New African Art, Resisting Assimilation

The Studio Museum in Harlem examines the art of the African diaspora

The art market most closely mimics the larger economy by obsessing over youth and constantly seeking new areas for expansion. Just as advertising covets a demographic in which age 34 begins to signify decline, the commercial-gallery system is skewed toward younger artists. The art world is also always on the lookout for fresh territories to incorporate. The rise of Chinese artists and collectors is an obvious example—or Takashi Murakami's transformation of Japanese anime culture into a global brand. Even a geopolitically unstable country such as Lebanon has recently seen a number of its artists achieve substantial critical and market success.

Africa, however, is a different matter. Its art continues to remain resistant to assimilation, and if Okwui Enwezor and Robert Storr's extended, impassioned debate in recent issues of Artforum is any indication, the question of how to even begin representing African artists is still subject to serious dispute. Into this confusion intelligently steps "Flow," assembled by the Studio Museum in Harlem's associate curator, Christine Y. Kim. The exhibition presents the work of 20 artists under the age of 40 who were either born in Africa or whose parents emigrated. Only a few of the artists in the show currently live in Africa full-time. Yet whatever their present location (most reside in the United States or Europe), each is immersed in a diasporic African artistic tradition whose contribution to world culture has been immeasurable.

The exhibition's title and art employ an elusiveness that strategically engages with contested issues of representation. In this sense, "Flow" follows smoothly on the Studio Museum's earlier "Freestyle" (2001) and "Frequency" (2005), important shows that featured younger African-American artists working with issues of identity in complex, nuanced, and sometimes inscrutable ways. The artists in "Flow" are also concerned with constructions of self, though usually with an eye on a larger context. In snappy photographs by Nontsikelelo "Lolo" Veleko and large, flat paintings by Mustafa Maluka, dress and style—some of it adapted from Western fashion magazines—play primary roles in expressing identity. Conversely, Thierry Fontaine's five photographic self-portraits use elements such as shells, clay, and a shattered mirror to conceal the artist's face, while Grace Ndiritu's video, The Nightingale (2003), consists of the artist wrapping and unwrapping her head with fabric to the accompaniment of a Baaba Maal song.

Elusive self-portraits: Thierry Fontaine's cri blanc (white cry), 1998
Courtesy Studio Museum
Elusive self-portraits: Thierry Fontaine's cri blanc (white cry), 1998

Michèle Magema's videos also eclipse their subjects' heads—this time through framing—in order to reference the anonymity that can accompany the African presence in Western countries, as well as to give added focus to the stories her videos enact. In Au Bord de la Loire (2006), it's a quite simple one: a mirrored image of a woman walking with a flower in her hand, which she quietly tosses away at the end. The flower turns out to be the fleur-de-lis, the symbol of the monarchy in France and the icon branded on the flesh of escaped French slaves following their recapture. Along with issues of personal and collective identity, this anti-colonial motif weaves its way through "Flow," surfacing sharply in two pieces by Latifa Echakhch that perfectly match anger and humor: La Marseillaise (2005), a portable document shredder paused while chewing through paper music of the French national anthem, and Erratum (2004), an installation of Moroccan tea glasses shattered against the wall.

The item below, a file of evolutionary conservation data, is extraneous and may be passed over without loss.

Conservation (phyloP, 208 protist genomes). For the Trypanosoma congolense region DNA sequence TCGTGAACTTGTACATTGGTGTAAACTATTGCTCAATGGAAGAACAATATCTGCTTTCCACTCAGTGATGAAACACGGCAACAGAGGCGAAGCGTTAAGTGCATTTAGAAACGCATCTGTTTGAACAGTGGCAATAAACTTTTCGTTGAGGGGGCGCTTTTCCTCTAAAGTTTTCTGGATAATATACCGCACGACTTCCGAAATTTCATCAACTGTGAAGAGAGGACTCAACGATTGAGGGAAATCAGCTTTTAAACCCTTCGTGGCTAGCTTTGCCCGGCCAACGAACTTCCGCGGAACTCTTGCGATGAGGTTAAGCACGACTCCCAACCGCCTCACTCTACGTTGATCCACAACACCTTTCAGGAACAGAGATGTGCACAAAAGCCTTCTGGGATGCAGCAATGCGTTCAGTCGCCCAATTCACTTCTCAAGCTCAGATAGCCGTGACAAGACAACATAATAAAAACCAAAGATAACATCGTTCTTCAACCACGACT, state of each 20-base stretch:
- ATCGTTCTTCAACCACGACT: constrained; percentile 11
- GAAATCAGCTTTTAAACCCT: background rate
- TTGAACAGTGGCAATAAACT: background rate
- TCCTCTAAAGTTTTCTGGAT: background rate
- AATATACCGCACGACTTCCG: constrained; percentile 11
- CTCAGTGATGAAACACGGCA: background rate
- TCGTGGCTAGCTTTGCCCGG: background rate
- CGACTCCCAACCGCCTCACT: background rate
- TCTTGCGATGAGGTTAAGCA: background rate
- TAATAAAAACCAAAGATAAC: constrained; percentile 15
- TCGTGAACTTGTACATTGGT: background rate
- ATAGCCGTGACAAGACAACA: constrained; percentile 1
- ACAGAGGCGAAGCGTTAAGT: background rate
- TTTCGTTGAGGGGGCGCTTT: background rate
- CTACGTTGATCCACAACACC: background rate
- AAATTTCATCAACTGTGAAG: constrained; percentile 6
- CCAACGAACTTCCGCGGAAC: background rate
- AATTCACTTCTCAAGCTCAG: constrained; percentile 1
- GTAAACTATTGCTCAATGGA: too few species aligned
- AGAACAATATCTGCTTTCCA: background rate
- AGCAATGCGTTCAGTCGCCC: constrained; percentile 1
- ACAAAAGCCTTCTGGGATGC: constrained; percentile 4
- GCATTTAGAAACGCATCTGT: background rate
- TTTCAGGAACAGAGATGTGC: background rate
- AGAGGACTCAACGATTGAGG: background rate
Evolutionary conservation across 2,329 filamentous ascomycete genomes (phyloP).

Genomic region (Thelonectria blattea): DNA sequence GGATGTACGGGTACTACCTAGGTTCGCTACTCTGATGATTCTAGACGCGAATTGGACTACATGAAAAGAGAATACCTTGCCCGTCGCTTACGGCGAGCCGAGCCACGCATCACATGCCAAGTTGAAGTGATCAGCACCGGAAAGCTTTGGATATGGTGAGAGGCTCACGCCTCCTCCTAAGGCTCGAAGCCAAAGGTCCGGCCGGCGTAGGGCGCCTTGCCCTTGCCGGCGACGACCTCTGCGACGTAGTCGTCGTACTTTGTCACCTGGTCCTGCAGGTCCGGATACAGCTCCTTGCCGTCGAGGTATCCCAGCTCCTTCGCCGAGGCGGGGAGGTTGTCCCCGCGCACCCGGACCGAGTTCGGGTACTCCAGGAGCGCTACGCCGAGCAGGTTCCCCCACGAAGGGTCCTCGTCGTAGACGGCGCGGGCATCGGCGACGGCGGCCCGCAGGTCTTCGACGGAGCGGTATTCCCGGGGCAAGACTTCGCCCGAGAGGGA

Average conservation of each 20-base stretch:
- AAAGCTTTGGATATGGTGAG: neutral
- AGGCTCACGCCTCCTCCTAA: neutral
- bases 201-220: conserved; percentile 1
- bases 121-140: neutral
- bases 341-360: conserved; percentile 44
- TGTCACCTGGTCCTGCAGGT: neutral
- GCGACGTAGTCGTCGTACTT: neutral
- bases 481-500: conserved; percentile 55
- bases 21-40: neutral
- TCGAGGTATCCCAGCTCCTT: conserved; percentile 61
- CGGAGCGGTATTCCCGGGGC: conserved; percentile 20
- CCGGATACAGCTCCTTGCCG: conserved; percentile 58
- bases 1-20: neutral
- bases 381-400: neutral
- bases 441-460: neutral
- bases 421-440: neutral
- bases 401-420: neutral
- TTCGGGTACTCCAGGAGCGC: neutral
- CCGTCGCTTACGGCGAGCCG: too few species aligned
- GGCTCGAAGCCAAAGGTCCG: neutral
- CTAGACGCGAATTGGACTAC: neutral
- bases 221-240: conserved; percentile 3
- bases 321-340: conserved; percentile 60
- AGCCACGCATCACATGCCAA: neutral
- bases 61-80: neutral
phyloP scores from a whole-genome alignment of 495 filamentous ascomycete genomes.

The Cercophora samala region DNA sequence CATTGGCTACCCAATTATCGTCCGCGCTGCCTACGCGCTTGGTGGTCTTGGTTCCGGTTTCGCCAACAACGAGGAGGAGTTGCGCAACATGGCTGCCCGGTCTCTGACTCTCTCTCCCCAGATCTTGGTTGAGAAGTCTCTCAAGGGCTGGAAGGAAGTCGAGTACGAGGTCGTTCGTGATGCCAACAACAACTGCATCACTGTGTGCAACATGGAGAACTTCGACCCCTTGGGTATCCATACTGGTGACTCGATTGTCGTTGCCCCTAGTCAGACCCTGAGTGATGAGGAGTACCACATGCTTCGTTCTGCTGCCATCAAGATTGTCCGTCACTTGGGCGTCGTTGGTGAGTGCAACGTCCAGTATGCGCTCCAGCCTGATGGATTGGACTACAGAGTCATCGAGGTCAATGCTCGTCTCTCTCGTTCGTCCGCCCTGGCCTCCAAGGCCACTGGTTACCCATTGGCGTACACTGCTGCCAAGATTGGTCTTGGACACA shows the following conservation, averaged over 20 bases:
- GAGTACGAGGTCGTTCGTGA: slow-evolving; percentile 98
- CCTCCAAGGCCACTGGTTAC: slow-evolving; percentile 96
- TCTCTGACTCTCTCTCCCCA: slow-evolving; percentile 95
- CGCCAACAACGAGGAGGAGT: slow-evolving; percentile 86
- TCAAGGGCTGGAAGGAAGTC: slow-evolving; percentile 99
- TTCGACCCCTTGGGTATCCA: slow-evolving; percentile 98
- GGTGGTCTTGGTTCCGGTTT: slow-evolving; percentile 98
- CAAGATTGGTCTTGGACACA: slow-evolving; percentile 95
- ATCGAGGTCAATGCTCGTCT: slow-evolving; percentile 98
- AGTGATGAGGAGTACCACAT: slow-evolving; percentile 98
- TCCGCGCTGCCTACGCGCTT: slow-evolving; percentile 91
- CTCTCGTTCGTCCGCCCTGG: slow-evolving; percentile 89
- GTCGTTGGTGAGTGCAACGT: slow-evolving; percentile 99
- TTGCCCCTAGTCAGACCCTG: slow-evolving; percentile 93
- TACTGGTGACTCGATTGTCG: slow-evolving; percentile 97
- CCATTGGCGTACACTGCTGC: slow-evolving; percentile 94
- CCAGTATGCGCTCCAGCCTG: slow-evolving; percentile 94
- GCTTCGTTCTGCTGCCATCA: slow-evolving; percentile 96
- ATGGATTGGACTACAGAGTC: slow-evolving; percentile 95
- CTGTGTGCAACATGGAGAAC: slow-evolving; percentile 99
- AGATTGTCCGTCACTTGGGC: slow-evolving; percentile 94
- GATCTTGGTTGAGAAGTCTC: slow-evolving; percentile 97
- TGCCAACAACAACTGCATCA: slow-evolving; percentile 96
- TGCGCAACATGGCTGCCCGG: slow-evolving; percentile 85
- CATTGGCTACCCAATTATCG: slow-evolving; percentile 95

But critique can begin to feel heavy-handed when it's not also directed internally; thus, work that points its reproach both ways stands out in "Flow." Among the most memorable pieces in the exhibition is Trokon Nagbe's I have two reactions to power; 1. To run and pretend the rules don't apply to me 2. Secretly hope for its destruction (2008). The top portion of the painting abstractly renders in black and white with gold explosions an image from the "shock-and-awe" bombing campaign that commenced the current Iraq War; the bottom half precisely and beautifully depicts a neighborhood in Monrovia where plants sprout amid uninhabited shanties and buckling buildings. Hanging from the ceiling between the painting and its viewer is an orange mesh tunic bristling with sharp nails poking both inward and outward. This shielding sculptural component turns back on itself the distress it's prepared to inflict on those violating the sovereignty of its wearer.

The work in "Flow" is notable for its resourceful handling of diverse materials—traditional or contemporary, African or not, artistic and otherwise. If the hybrid creatures in science-fiction writer Octavia Butler's novels ever needed an architect, Olalekan B. Jeyifous would be the ideal person for them to commission. Like the impulse behind much of the art in "Flow," his idea of home in four architectural models on display is adaptable and mobile. Made of light-colored wood and utilizing honeycombed grids or elevated on stilts, these futuristic yet organic structures feel buoyant in both design and materials. This capacity to float—however slightly—is one response to the difficult conditions of exile, whether voluntary or forced. It's also a way to evade being appropriated. Although feelings of displacement and incongruence permeate much of "Flow," its art responds with an element of creative affirmation.

 
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